Food chain CAP aid needed

FARMERS ARE willing to cope with the implementation of CAP reform, but they need the help of politicians and others in the food chain, says NFU president Tim Bennett.

Four months after taking office, Mr Bennett told press on a visit to his Carmarthenshire farm that farmers were facing an agricultural revolution.

“I have no doubt that farmers are up for it. They recognise that they have to understand consumers better and that if they do not produce what is wanted, they will be out of business.

“But they will not produce unless demand is there and the food chain gives the right signals.”

Though UK dairy farmers were among the most technically efficient in Europe, he was very worried that a greater number of larger-scale, professional dairymen than had been estimated would use their single farm payments to quit milk production, especially if they were close to retirement age.

Decoupled beef production was also a real concern.

Unless processors and retailers indicated that they were committed to paying fair long-term prices for British beef, cows would not be put in calf, store cattle would not be bought and calves would not be reared.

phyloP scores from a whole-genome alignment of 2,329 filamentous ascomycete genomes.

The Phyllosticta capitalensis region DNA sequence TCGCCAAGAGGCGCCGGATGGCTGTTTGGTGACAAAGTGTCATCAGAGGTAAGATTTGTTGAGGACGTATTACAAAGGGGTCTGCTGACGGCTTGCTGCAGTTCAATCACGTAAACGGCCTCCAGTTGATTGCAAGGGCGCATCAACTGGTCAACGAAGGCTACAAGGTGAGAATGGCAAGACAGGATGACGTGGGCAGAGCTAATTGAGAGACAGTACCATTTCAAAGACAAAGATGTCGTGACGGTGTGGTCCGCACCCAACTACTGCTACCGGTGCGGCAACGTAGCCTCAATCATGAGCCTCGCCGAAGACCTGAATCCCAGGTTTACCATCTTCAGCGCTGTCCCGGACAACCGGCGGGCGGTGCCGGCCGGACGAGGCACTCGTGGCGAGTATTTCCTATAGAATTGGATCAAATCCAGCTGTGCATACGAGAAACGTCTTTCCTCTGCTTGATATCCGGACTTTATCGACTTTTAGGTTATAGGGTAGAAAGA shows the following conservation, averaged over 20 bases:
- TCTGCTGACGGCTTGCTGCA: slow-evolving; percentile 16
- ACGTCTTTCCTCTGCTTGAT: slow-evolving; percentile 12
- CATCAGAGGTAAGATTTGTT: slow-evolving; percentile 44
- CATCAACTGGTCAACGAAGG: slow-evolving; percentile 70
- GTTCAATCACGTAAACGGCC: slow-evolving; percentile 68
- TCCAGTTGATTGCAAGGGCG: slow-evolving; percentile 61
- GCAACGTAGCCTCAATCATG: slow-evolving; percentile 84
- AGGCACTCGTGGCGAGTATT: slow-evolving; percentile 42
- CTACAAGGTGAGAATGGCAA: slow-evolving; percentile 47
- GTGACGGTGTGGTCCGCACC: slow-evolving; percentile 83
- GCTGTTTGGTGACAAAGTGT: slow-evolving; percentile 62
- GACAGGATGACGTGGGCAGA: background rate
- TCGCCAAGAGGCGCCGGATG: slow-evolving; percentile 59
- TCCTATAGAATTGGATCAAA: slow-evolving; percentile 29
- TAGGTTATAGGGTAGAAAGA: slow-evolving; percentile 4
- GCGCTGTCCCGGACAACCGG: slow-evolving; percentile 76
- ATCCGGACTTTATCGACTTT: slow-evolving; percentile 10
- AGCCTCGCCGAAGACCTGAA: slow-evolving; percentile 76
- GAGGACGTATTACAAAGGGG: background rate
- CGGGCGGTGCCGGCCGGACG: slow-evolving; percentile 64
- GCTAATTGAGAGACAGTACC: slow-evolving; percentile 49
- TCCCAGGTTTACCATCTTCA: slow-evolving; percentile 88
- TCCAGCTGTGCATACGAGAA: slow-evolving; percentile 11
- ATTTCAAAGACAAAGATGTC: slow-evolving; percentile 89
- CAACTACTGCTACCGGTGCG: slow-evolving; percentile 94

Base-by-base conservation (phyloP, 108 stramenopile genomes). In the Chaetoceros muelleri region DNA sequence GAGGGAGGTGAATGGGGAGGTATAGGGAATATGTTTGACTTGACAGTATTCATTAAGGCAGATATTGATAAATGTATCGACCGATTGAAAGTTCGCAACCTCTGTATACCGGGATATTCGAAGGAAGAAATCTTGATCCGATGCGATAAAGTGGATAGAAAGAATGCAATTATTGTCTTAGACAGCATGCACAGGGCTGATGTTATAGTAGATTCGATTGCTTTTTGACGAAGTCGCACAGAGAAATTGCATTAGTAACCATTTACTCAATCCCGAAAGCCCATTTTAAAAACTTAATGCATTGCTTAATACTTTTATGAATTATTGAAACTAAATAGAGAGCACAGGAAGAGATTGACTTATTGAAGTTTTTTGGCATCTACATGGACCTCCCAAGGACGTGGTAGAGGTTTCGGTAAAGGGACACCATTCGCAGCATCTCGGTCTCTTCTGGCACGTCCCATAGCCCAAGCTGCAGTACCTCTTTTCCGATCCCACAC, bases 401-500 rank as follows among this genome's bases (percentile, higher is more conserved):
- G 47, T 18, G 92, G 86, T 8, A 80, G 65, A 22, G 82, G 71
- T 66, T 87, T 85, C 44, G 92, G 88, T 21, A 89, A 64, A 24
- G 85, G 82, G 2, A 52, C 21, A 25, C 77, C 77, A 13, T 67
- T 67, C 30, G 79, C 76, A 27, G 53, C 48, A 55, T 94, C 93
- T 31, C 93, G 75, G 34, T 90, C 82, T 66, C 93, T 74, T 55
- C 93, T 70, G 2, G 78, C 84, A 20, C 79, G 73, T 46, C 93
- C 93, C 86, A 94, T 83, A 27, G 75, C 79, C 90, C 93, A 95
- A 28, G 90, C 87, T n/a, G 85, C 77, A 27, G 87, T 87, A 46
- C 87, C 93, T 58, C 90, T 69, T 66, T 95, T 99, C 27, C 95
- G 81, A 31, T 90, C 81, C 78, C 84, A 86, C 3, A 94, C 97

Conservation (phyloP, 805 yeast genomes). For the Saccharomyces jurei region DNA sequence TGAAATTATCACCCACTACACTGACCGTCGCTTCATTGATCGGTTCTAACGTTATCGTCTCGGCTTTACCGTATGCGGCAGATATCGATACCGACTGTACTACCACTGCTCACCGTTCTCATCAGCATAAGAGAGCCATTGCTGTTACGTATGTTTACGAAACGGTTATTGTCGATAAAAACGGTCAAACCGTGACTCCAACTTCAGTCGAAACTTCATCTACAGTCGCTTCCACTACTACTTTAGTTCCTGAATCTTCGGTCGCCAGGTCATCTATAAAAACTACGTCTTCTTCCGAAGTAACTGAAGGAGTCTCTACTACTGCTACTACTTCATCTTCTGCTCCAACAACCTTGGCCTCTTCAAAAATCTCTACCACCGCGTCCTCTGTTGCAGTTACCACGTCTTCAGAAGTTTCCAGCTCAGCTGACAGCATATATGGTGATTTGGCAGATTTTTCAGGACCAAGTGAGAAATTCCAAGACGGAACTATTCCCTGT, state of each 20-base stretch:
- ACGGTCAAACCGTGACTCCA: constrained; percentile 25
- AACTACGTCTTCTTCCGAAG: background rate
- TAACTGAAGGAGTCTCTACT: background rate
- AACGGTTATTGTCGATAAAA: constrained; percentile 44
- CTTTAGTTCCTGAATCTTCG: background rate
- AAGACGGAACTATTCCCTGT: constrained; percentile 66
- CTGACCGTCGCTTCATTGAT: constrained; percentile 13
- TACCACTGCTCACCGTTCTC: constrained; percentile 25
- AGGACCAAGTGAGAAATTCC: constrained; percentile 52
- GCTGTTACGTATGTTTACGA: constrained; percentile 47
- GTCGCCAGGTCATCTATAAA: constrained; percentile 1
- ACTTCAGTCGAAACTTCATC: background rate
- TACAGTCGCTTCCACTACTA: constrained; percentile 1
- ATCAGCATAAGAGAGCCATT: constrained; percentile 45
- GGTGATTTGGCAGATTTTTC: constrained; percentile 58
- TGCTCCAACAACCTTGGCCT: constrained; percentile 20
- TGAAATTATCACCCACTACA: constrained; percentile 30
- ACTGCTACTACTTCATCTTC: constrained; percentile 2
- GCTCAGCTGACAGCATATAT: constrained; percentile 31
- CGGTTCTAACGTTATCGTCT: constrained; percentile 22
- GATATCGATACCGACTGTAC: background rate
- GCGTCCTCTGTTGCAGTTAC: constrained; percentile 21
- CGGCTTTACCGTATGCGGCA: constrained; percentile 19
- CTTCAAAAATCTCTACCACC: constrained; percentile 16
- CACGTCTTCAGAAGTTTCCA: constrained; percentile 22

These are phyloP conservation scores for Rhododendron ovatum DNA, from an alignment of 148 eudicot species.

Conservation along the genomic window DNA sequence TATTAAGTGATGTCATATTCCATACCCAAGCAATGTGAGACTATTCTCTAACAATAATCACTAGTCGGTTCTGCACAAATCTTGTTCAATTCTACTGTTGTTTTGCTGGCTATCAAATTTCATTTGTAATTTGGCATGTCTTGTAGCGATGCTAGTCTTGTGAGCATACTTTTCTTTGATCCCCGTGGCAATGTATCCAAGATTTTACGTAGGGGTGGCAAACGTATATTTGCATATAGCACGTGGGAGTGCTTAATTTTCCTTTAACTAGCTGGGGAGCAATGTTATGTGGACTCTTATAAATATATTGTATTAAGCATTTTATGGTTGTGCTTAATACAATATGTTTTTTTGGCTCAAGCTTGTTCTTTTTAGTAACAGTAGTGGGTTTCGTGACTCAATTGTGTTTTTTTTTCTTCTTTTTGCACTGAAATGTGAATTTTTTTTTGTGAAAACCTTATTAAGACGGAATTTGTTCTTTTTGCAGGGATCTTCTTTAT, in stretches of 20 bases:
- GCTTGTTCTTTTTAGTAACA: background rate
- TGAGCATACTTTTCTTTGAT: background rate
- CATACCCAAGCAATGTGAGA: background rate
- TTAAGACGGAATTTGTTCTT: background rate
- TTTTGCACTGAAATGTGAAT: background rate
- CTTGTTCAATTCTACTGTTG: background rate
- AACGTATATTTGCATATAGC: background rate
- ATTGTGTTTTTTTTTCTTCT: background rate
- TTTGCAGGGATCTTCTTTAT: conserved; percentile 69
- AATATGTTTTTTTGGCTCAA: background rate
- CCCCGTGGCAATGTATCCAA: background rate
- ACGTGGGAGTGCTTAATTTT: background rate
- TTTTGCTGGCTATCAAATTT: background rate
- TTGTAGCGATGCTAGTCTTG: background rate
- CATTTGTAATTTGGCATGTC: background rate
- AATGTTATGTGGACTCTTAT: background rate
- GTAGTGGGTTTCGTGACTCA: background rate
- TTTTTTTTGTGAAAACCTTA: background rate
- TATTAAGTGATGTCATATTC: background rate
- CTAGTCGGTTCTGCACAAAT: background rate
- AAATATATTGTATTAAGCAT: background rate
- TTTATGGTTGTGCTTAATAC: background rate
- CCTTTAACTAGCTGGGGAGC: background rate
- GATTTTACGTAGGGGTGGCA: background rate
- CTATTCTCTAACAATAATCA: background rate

Single farm payments must not be used to subsidise food production, said Mr Bennett.

He said gradual progress was being made in talks with the food supply chain, but transparent marketing and an effective supply chain code of behaviour were needed to ensure farmers obtained a fair return on capital.

“I wish politicians would stop talking rot about over-production, as it sends the wrong signals to producers and the food industry. There are no large stocks.”

He said many decisions still had to be made about the reforms, but the NFU was determined that they should be smoothly and fairly implemented. New rules must not be allowed to reduce the ability of farmers to compete, said Mr Bennett.

“We need crystal clarity on cross-compliance. I don‘t want the UK to be over zealous about implementation. It must not be a job creation scheme for bureaucrats.”

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